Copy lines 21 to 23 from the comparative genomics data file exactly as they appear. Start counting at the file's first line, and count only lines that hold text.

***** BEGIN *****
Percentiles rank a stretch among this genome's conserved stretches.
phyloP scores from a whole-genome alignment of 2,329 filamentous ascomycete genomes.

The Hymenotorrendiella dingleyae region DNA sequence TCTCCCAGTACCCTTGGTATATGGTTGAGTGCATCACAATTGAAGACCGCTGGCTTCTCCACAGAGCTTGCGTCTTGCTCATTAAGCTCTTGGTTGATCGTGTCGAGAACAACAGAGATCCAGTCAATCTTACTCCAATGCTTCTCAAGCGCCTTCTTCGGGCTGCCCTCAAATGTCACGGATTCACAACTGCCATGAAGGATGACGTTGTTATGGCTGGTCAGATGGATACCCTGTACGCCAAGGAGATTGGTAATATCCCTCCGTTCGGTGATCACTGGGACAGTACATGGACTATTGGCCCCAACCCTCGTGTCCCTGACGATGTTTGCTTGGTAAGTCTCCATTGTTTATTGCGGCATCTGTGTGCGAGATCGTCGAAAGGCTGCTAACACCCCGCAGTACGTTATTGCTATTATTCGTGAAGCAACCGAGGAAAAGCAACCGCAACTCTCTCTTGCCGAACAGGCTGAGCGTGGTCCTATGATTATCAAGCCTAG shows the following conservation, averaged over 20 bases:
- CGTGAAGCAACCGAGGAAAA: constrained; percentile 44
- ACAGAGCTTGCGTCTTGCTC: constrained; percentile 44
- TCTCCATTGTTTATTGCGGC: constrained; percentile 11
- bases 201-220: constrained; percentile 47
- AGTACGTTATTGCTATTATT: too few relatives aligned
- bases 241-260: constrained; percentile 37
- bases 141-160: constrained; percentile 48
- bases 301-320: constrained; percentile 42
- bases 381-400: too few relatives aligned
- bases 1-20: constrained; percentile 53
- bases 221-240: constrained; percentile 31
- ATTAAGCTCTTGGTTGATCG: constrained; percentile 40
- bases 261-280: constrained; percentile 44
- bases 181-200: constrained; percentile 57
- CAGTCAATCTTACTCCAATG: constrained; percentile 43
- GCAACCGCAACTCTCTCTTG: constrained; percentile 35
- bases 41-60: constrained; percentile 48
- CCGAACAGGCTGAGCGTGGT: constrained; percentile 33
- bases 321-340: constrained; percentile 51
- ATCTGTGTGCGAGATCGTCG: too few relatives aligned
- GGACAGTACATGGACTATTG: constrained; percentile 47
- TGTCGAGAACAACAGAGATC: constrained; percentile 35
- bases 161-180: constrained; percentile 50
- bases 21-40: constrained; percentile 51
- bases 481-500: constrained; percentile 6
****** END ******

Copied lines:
- CCGAACAGGCTGAGCGTGGT: constrained; percentile 33
- bases 321-340: constrained; percentile 51
- ATCTGTGTGCGAGATCGTCG: too few relatives aligned